The State & Education
I’m of the opinion that the state cannot spend too much money on education. Ever dollar spent reaps rewards many fold over.
While the modern Republicans are more than happy to put words in the mouths of the Founding Fathers, and claim them as their own and no one else’s, if you return to the source material it is clear there is little in common between the two.
“Above all things I hope the education of the common people will be attended to ; convinced that on their good sense we may rely with the most security for the preservation of a due degree of liberty.” – Thomas Jefferson [The Papers of Thomas Jefferson: Retirement Series 12:442]
Meanwhile Republicans in Texas frame a platform that is so horrific that a Forbes blogger says “it is difficult to believe that what the Republicans put together during their convention in Fort Worth was even written in the 21st century.”
In particular the platform says we should not teach children to think. Literally. As if that is not the entire intent of (public) schooling. (I can’t personally speak toward the intent of private or home schooling, but hope they would intend the same.) I’m not sure whether it’s Double Speak or sarcasm that places their opinion under the title “Educating Our Children”.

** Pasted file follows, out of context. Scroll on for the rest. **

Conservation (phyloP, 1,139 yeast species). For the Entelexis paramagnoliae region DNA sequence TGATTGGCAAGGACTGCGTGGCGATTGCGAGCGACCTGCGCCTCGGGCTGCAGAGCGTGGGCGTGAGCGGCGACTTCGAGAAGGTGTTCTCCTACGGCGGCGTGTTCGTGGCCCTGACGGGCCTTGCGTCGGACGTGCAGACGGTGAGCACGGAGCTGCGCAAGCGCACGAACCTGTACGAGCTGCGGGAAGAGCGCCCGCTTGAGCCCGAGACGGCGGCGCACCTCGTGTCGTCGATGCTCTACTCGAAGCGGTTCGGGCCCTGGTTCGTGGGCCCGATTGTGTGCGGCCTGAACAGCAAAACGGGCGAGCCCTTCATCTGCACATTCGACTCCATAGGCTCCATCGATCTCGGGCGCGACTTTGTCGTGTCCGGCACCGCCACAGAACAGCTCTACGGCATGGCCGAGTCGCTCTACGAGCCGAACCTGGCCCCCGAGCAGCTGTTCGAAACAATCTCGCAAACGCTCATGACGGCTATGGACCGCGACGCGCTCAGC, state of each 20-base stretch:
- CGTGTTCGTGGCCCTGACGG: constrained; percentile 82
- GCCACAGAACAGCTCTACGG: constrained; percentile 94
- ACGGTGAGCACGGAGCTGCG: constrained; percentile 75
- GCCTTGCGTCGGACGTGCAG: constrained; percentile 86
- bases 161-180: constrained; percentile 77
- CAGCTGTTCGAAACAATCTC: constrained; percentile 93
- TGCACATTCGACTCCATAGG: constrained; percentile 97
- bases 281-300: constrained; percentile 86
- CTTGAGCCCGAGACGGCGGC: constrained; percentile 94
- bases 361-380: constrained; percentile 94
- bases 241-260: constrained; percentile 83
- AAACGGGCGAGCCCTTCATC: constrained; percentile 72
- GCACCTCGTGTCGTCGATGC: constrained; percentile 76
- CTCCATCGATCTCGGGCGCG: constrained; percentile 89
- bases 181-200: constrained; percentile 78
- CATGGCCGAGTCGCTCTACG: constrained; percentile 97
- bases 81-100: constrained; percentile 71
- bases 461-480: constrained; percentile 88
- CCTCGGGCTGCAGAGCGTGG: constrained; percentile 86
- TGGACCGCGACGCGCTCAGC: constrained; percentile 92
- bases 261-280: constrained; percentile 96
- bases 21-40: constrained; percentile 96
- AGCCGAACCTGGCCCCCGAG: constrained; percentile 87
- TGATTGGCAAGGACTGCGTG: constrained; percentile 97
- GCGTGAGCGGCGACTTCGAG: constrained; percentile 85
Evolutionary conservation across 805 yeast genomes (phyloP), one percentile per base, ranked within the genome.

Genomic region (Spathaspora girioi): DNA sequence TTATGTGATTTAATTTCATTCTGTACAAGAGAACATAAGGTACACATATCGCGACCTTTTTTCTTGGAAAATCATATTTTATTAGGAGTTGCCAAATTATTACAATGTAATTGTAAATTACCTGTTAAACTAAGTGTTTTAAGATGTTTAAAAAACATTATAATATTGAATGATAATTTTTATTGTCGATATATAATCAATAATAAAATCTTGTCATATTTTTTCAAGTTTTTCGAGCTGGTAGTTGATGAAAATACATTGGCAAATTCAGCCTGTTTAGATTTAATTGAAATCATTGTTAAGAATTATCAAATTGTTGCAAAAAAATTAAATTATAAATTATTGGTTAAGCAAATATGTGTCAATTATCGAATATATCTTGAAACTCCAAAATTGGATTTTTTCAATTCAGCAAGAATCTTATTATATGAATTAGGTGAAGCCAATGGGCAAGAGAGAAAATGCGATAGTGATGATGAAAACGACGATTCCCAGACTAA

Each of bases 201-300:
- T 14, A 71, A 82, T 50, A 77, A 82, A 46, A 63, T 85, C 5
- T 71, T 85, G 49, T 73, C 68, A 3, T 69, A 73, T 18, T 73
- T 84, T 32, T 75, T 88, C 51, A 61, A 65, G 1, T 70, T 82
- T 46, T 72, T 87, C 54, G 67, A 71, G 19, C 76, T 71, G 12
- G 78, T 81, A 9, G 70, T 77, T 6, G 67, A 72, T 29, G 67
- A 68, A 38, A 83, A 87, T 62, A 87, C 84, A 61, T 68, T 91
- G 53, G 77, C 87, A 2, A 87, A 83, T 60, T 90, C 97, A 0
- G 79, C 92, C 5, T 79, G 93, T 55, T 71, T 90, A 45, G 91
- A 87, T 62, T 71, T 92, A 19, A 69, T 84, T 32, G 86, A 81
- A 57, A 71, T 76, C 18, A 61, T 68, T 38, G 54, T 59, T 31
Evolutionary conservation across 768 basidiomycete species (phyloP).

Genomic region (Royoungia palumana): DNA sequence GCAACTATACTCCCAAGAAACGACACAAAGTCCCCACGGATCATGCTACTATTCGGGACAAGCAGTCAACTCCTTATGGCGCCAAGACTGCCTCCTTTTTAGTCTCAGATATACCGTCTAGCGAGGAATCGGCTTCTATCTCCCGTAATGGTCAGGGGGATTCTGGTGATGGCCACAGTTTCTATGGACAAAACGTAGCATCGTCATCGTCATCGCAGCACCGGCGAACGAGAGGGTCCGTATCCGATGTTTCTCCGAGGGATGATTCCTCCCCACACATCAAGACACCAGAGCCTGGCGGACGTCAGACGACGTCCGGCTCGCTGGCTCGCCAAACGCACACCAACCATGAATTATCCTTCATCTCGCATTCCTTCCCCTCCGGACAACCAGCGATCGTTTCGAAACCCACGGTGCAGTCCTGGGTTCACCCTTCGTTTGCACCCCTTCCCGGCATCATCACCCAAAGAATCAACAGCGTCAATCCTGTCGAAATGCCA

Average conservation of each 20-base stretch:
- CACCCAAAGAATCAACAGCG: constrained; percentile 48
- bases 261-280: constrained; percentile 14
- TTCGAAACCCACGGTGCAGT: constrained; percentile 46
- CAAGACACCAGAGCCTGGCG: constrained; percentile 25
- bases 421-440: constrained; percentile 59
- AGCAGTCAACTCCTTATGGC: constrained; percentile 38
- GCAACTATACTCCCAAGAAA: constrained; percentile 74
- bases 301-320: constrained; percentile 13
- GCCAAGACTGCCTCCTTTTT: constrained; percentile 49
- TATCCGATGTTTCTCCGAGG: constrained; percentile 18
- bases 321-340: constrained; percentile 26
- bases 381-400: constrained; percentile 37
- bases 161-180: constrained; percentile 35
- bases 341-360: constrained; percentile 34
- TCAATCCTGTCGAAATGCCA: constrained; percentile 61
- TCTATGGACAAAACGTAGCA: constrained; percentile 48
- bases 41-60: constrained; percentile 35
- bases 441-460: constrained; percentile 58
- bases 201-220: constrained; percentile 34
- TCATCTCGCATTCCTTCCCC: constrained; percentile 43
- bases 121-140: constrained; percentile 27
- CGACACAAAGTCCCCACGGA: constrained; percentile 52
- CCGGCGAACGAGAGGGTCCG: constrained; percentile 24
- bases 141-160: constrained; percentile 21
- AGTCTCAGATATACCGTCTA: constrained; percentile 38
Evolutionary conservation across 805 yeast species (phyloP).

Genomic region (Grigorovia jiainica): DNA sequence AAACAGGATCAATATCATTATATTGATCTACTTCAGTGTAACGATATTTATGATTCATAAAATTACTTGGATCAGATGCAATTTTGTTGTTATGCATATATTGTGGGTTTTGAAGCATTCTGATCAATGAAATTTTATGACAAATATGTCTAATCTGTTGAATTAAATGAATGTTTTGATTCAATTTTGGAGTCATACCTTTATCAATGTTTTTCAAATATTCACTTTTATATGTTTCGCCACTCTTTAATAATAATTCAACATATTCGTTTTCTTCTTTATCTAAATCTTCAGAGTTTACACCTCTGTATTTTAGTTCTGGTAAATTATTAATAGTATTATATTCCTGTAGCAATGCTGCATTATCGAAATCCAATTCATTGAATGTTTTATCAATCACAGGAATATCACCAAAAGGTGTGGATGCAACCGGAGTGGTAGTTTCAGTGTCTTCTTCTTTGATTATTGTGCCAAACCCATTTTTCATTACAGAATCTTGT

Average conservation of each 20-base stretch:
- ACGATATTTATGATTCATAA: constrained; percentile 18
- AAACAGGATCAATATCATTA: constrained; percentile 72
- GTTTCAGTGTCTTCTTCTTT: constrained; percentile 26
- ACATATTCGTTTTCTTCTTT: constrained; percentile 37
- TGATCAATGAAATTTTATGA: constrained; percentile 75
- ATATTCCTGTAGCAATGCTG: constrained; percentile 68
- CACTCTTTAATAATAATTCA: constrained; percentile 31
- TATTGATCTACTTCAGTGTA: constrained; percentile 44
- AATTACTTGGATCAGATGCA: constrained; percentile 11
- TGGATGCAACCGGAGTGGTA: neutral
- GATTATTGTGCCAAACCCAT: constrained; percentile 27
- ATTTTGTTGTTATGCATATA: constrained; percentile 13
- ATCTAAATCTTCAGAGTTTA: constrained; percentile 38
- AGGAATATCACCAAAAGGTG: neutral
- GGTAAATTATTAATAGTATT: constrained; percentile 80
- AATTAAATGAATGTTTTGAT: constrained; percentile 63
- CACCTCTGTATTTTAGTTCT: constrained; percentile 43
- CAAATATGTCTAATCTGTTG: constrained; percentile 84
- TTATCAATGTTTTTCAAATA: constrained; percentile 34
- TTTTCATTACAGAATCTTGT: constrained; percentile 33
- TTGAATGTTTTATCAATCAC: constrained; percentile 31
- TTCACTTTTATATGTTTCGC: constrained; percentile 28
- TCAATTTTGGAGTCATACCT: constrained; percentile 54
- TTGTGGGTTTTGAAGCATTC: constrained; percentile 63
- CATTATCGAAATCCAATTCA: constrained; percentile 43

Here’s the full text in context:
Knowledge Based Education – We oppose the teaching of Higher Order Thinking Skills (HOTS) (values clarification), critical thinking skills and similar programs that are simply a relabeling of Outcome-Based Education (OBE) (mastery learning) which focus on behavior modification and have the purpose of challenging the student’s fixed beliefs and undermining parental authority. [p12]
So the subtext here is that if we teach logic to children they might be able to “out think” their parents. I certainly increasingly had rational discussions/arguments with my parents the more I grew/learned. Those are stepping stones to becoming an adult. Sounds like a muddy path is the one preferred in this platform.
Later in the same platform they add the following:
We support curricula that are heavily weighted on original founding documents, including the Declaration of Independence, the US Constitution, and Founders’ writings. [p13, Traditional Principals]
Definitely sending mixed messages here, there’s nothing but higher order thinking going on in the Founders’ writings.
To be fair such Janus-faced statements are to be expected in a document by committee, and there are dozens more in this document
Two weeks ago House Speaker John Boehner (R) said ”Have you ever met anybody who read the party platform? I’ve never met anybody.”[WSJ] (His context was one in which candidate Mitt Romney wouldn’t seek an ultimate abortion ban despite the Platform calling for it.) He also added the documents should only be a page long. Reading the Texas Republican Party Platform for 2012, I am tempted to agree with him.